World Press Freedom is needed now more than ever

freedom; journalists; press

On 3rd May, World Press Freedom Day 2021, Jessica Salter reflects on where we are – and what needs to be done – to realise global freedom of the press.

In 2020, at least 274 journalists were imprisoned according to the Committee to Protect Journalists (CPJ). This was the largest number of journalists reported to be imprisoned in one year since the group started collecting data in the early 1990s. 

During a year when many of us were restricted to our homes, consuming every piece of news we could get a hold of surrounding the pandemic and relying on the news media for updates, many journalists across the world were risking their livelihoods, and in some cases their lives, just to report the truth. 

In early 2020, Li Zehua and Chen Qiushi ‘disappeared’ after reporting on the situation in Wuhan, the epicentre of the coronavirus outbreak. Both citizen journalists had been uploading videos to YouTube and Twitter, which are banned in China, to report on the outbreak of the epidemic. 

As a result of China’s tight censorship laws blocking foreign news sites, social media surveillance and the state’s hostility towards journalists and activists, the country is considered unsafe for journalists and is ranked 177th out of 180 countries in the Reporters Without Borders (RSF) 2021 World Press Freedom Index. Where a rank of 1 is the most free and rank 180 is the least free. 

Founded in 1985, Reporters Without Borders (RSF) is one of the world’s leading NGOs in the defense and promotion of freedom of information. The World Press Freedom Index, published annually since 2002, has spotlighted the extent of – or lack of – press freedoms in countries across the world. The Index has effectively provoked governments to change their media policies as the Index is increasingly used by bodies such as the UN Refugee Agency (UNHCR) and the World Bank in determining the allocation of development aid. Their reliance on the Index has helped to increase the attention that governments pay to freedom of information in their countries. 

Why is press freedom important?

As we know, knowledge is power. And there can be no freedom without knowledge. Freedom of expression is a human right and in a journalist’s day to day work, they are exercising their right to free speech and informing the public on matters of interest. One of the most important roles of the media is to hold those in power responsible for their actions. Journalists must be free to inform the public and criticise governments and public institutions without fear of prosecution.

Press freedom is most at risk during periods of conflict and instability as governments seek to control narratives and influence populations. This is reflected in the Press Freedom Index 2021 where some countries saw their ranking decrease as their governments limited press freedoms and jailed journalists in 2020. This includes countries such as Belarus, where the re-election of the country’s long time president, Alexander Lukashenko sparked mass protests and the censorship of opposition journalists, and Ethiopia, where the outbreak of conflict in the Tigray region between the Tigray People’s Liberation Front (TPLF) and the Federal Government has put journalists in danger as they have been detained, faced threats and even attacked.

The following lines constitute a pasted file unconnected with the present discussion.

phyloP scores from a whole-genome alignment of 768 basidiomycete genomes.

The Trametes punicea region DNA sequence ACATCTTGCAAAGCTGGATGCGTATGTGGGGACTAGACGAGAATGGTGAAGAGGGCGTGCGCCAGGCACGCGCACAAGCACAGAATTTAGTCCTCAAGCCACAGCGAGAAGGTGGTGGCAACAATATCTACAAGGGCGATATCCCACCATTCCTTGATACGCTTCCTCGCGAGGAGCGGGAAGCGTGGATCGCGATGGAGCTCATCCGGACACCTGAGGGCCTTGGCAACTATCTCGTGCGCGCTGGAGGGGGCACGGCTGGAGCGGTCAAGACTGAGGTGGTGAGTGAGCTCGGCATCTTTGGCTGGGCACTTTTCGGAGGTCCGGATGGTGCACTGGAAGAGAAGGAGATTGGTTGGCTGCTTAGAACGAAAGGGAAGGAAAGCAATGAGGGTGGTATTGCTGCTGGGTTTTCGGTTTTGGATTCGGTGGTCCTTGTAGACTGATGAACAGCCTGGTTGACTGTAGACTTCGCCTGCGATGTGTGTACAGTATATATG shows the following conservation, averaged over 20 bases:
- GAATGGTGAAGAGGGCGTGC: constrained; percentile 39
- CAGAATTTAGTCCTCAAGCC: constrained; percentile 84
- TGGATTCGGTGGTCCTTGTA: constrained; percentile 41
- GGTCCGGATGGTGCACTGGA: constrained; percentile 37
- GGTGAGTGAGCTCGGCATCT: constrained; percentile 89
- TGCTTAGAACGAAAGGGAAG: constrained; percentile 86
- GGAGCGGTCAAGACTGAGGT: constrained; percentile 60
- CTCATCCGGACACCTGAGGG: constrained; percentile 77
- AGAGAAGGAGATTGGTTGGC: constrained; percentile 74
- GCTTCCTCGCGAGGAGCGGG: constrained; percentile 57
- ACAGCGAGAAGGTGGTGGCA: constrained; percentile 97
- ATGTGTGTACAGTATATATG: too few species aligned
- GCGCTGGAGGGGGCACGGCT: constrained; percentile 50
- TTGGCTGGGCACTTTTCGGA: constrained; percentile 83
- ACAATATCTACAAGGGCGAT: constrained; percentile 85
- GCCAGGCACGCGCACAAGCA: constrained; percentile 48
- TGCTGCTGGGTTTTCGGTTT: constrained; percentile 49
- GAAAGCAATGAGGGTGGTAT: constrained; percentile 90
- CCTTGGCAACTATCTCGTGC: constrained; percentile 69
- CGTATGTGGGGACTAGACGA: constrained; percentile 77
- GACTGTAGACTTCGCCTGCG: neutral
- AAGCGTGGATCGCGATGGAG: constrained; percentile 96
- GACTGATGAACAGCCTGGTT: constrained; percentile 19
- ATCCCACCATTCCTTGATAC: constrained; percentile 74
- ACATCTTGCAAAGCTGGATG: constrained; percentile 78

Even countries that have ranked in the higher end of the World Press Freedom Index 2021 have in the past year exhibited populist hostility and vilification towards public figures, experts and journalists. In the US where, according to the US Press Freedom Tracker, a record number of assaults against journalists (415) and arrests of members of the media (137) has occurred as result of protests and heightened polarisation in the country. Also, dozens of journalists were attacked by supporters of extremist and conspiracy theory believers during protests against pandemic restrictions in Germany which stripped the country of its “good” classification on the Index to “fairly good”

Through the 2021 World Press Freedom Index, the RSF reports a “dramatic deterioration in people’s access to information and an increase in obstacles to news coverage” and the Covid-19 pandemic has been used by governments to prevent journalists from reporting and uncovering key information. The question is, will this have a lasting impact on press freedom globally? Will the damage of pandemic be used as an excuse by governments to restrict press freedoms? 

Now, more than ever, we need to hold governments accountable and advocate for global press freedom. 

The World Press Freedom Index 2021 is available online.  

Jessica Salter is an External Communications Officer at SOAS, and part-time student on the MA Media in Development programme. 

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